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Talk Freely Behind the Fortress of Babble


This is DAY TO DAY. I'm Alex Chadwick.

Coming up, the struggle of a Chinese doctor on the American frontier.

First this, at last something from technology that might actually improve our lives, that may allow you to gossip and talk all you want at your cubicle without being overheard. It's a new tech gadget, kind of like the Cone of Silence. It's called Babble. Our tech contributor Xeni Jardin hears all, sees all, visited the inventors and tested the device on herself.

XENI JARDIN reporting:

And as you hear the sound of my voice you can understand everything I'm saying, but now we're going to turn the application on and you're going to hear how my voice changes. And here I am talking to you...

(Soundbite of Jardin's words changing into babble)

JARDIN: Babble scrambles my speech back into a meaningless, murmuring stream. To find out how it works, I visited the lab in Burbank where a research firms, Applied Minds, designed the device with office furniture company Herman Miller. The lab sits inside a converted warehouse, and Applied Mind's co-founder Danny Hillis escorts be down a long hallway that leads to an old-fashioned phone booth.

(Soundbite of a phone ringing)

Mr. DANNY HILLIS (Co-founder, Applied Minds): The blue moon jumps over the purple sky.

JARDIN: It's as if the Batcave just opened up to welcome us. All of a sudden, the phone booth becomes a door swinging open to reveal a vast room filed with engineers, gadgets, computers and big ideas.

Mr. HILLIS: This is really where the secret laboratories are.

JARDIN: To our left, two employees are hunched behind a computer monitor. We can see that they're talking, but something sounds very different here. Hillis and I are standing about two feet away on the other side of their desk, on top of which sits a small, gray device. It looks like a miniature space heater. This is Babble.

(Soundbite of Babble speech)

Mr. HILLIS: It's almost spooky that you can't understand them. It's almost like magic.

JARDIN: Then Hillis and I take a few steps forward and now we're inside the invisible wall of Babble-encrypted sound. When we huddle up close behind the desk, their conversation sounds normal to us again.

Unidentified Man: Well, this is about just under 500 lumens where I'm running it now.

JARDIN: Uh-huh.

But if we take a few steps farther back again...

(Soundbite of Babble speech)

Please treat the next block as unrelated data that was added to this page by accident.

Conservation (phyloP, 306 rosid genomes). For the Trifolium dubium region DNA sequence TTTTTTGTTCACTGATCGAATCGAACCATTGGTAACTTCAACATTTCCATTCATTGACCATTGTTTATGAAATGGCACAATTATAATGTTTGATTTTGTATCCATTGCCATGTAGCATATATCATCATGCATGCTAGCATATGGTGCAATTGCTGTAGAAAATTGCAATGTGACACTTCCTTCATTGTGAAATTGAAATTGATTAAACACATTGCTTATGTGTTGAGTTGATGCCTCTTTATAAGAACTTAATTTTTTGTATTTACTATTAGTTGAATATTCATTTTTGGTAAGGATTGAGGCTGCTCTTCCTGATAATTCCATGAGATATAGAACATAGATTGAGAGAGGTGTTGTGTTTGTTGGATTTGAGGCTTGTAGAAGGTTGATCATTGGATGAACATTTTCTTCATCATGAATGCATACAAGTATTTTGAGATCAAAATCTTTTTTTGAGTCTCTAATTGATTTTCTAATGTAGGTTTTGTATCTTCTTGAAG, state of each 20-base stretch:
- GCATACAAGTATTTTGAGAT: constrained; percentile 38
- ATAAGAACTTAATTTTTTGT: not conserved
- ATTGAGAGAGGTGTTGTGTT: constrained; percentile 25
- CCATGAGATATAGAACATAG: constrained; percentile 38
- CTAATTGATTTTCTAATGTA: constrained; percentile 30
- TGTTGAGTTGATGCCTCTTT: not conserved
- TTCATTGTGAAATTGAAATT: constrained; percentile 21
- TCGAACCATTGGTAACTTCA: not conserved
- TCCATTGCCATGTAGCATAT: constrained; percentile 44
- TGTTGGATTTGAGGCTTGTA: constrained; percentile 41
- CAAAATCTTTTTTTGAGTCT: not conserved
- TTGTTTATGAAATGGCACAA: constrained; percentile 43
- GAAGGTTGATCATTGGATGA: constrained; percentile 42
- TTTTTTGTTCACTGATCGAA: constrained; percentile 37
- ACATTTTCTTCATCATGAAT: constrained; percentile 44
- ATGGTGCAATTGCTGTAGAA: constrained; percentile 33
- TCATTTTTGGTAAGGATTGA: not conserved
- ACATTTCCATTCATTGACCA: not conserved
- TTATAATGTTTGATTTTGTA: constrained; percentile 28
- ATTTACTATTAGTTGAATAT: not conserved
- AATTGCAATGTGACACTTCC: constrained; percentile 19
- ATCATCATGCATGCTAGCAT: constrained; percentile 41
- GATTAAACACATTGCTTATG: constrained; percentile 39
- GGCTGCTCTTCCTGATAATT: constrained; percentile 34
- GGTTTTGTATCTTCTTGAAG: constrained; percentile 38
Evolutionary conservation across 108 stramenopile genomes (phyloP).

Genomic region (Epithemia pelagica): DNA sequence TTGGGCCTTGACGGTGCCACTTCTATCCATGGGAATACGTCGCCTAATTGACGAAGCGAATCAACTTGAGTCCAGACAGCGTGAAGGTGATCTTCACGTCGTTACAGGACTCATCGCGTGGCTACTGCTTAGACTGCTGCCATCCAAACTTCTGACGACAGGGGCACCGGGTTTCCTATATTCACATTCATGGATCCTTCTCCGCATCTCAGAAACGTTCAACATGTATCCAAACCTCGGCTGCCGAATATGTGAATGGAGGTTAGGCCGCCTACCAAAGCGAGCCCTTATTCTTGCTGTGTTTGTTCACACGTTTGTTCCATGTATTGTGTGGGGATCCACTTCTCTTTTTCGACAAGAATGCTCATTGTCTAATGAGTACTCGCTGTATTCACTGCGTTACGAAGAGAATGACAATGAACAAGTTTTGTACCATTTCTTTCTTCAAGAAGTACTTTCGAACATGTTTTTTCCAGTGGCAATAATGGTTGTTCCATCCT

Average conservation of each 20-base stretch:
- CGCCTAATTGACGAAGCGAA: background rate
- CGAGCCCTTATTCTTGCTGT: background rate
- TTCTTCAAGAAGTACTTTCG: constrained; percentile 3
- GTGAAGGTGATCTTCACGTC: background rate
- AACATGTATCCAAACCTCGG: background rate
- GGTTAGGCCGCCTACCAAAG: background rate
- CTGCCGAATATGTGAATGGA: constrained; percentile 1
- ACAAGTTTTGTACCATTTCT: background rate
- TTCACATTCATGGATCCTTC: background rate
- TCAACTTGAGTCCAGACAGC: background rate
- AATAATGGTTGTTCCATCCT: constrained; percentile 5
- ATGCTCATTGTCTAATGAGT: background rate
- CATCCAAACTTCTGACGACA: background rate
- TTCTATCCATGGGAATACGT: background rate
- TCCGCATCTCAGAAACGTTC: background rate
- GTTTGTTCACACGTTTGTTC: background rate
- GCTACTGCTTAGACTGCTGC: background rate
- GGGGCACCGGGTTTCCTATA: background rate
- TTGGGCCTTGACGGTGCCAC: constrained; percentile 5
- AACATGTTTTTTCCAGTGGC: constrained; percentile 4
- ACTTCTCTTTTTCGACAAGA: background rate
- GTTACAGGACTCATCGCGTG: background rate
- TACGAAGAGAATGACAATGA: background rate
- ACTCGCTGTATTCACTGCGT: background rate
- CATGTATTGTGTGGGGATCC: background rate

JARDIN: Babble works by electronically listening to conversation then repeating what it hears at random. Hillis explains that it's the audio version of standing behind a bush if you're trying to hide in the woods.

Mr. HILLIS: And it's sort of doing the acoustic equivalent of that. It's finding the acoustic leaves that are in the conversation and turning those off and using those as camouflage for the real meaning.

(Soundbite of Babble speech)

JARDIN: Hillis explains that our natural human need to extract meaning from speech is what makes nearby conversations so distracting in an open environment, not the sound itself. He says that's why Babble was designed to blur noise rather than to extinguish it.

Mr. HILLIS: It's not so much noise that's distracting, because people are in situations of high noise environments all the time, but it is meaning that's distracting. So if you go walk into a crowded restaurant, there may be quite a din, but it can be quite pleasant. On the other hand, if somebody's talking very quietly right next to you but they're talking about some intimate story that you don't really don't really want to hear, that can be quite unpleasant.

JARDIN: Hillis shows me another prototype of Babble that plugs into a desktop phone. An immobile edition of the device is also planned, which might solve the universal problem of being stuck in a public place when you need to have a private cell phone conversation. Hillis sees one potential use for the technology in hospitals, where sensitive information is often exchange in the open.

Mr. HILLIS: I would be much more comfortable if the person that was interviewing me had one of these devices so everybody in the waiting room wasn't hearing every answer I was giving.

JARDIN: Babble is one of many projects which will be handled by a new subsidiary of Herman Miller called Sonare Technologies, which was formed to create and market products that treat sound as an element of design. Sonare's president, Bill DeKruif, says he wants to combat the traditional design approach to sound.

Mr. BILL DeKRUIF (President, Sonare Technologies): A lot of energy around absorbing sound, a lot of energy around blocking sound and treating sound as though it were an illness.

JARDIN: But sound isn't an illness, argues DeKruif. It's a normal part of our life. We like hearing human voices and natural sound is a good thing. It can make offices more pleasant to work in. And that's why Babble was designed to rehash speech into, well, babble.

(Soundbite of Babble speech)

JARDIN: Herman Miller will begin selling Babble in July. For NPR News in, Los Angeles, I'm Xeni Jardin.

(Soundbite of Babble speech)

CHADWICK: OK, listen up. You can actually see a picture of the mysterious Babble device and get more information at our Web site, npr.org.

(Soundbite of music)

CHADWICK: I'm Alex Chadwick. More coming on DAY TO DAY. Transcript provided by NPR, Copyright NPR.

Xeni Jardin
Xeni Jardin can be heard on NPR’s Day to Day, offering technology insights for listeners nationwide. Jardin is also a contributing writer for Wired Magazine, as well as a tech culture journalist and co-editor of the collaborative weblog BoingBoing.net, the award-winning "Directory of Wonderful Things."